close
close

The government of Uganda has launched a campaign to combat high levels of aflatoxin in food.

The call, supported by Oxfam, the Uganda National Bureau of Standards (UNBS), the Uganda Grains Council and the International Institute of Tropical Agriculture, was launched on the eve of this year’s World Food Safety Day.

Aflatoxins are mycotoxins produced by molds that can attack poorly dried foods. High levels can also contaminate food crops such as cereals, legumes, oilseeds, and others, posing a serious health risk to humans and livestock. According to past research, consumption of foods high in aflatoxin increases the risk of liver cancer and other related diseases.

High limits for aflatoxins have also been cited as a “major barrier” to Ugandan agricultural exports to the East African region and overseas. Pollution can also lead to crop loss, contributing to famine.

The campaign aims to raise awareness and educate all stakeholders in the value chain, from the farm to the end consumer, on how to handle food to avoid contamination.

Roles for different stakeholders
Farmers are key stakeholders in the fight, officials said, and they must apply best agricultural practices to ensure food has the right moisture content to eliminate high levels of aflatoxin. This includes ensuring that food crops are collected dry, storing food on pallets rather than on the floor, and covering harvested food during the rainy season.

Traders and manufacturers should test the moisture content of products to ensure they do not exceed the recommended 13 percent and use an aflatoxin testing kit to ensure levels do not exceed 10 ppb before they are released into the production chain.

Carriers were ordered to protect products from rain and dust and to unload them as soon as possible after delivery. They also need to make sure it is dried to the correct moisture content before shipping.

Consumers were encouraged to buy and consume UNBS-certified products and report any distributor or seller of expired or substandard products to the police.

“Together we call on the government, development agencies and other stakeholders to increase support for value chains through research, knowledge dissemination, education, promotion of cooperatives, awareness raising and assistance in the detection and prevention of aflatoxin, so that the products produced and sold are safe for humans. . and animal consumption and hence increased household income, increased food security and improved quality of life.”

Role of the World Food Program
Meanwhile, Mars has renewed its partnership with the World Food Program (WFP).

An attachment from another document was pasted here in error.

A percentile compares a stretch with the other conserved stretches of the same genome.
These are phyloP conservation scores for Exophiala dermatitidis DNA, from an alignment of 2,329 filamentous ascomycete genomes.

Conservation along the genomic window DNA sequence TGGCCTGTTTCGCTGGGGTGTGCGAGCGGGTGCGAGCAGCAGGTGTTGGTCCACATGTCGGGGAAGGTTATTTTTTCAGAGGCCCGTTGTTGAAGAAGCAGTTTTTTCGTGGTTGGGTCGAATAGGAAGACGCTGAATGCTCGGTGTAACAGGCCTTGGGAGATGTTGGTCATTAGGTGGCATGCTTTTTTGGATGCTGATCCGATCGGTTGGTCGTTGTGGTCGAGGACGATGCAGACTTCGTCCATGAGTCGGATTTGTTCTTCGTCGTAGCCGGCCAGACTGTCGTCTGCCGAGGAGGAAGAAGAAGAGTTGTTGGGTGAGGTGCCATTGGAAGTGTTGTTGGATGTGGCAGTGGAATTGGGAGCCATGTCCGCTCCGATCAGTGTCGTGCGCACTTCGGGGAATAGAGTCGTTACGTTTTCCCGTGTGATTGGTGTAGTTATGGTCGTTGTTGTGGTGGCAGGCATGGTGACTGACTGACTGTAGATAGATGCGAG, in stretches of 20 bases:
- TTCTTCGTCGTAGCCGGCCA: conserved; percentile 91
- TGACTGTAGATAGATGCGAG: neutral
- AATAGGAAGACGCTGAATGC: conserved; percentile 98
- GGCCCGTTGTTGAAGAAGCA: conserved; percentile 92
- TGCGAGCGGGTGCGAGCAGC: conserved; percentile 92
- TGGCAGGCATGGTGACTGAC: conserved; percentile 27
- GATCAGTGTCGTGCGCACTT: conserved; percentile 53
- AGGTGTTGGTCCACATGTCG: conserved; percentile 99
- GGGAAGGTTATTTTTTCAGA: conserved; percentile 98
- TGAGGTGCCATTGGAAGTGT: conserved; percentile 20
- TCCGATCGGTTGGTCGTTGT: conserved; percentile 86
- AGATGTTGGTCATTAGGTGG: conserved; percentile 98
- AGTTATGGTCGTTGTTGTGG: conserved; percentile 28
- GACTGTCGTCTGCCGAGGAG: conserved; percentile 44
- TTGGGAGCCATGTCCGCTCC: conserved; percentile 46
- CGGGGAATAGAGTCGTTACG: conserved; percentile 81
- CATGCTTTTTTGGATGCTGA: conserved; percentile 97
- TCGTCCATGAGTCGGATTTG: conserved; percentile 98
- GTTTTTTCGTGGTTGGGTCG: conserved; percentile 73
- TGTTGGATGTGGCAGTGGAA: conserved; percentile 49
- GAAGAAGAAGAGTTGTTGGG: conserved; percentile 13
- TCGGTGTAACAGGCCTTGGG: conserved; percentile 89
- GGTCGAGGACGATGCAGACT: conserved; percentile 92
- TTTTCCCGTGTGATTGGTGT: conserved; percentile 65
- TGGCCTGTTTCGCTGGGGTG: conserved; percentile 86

Virginia Villar Arribas, WFP Associate Director for Private Sector Partnerships, said: “The industry knowledge and experience that Mars brings to WFP greatly adds value to our food safety and quality work, helping to expand our capabilities globally and locally. through strategic leadership, training and processes to improve sustainability across all of our supply chains.”

Since 2015, Mars and WFP have been helping to ensure that vulnerable people have access to safe and nutritious food. Through a partnership, Mars and WFP have strengthened food safety systems, helped reduce risks for food aid recipients, and provided food safety training for small farmers.

Maria Velissariou, vice president of corporate research and development and chief scientist at Mars, said: “Food safety concerns affect everyone from farmers to consumers and will continue to grow due to factors such as climate change and supply chain pressures. . There is always something to do and partnerships are key.”

WFP also shared a story about how it improved food safety at a school in Cambodia.

In 2021, when the school was closed due to COVID-19, WFP, with support from the United States Department of Agriculture (USDA), built a new kitchen, dining area, and handwashing facilities. This enabled students, teachers and chefs to wash their hands before preparing, serving and eating food.

WFP also provided food safety and hygiene training to school staff, including directors, storekeepers and cooks. This included food storage, fresh food handling, safe food preparation practices, and adherence to basic hygiene and sanitation practices.

(To sign up for a free subscription to Food Safety Newsletter, Click here.)

By them

Leave a Reply

Your email address will not be published.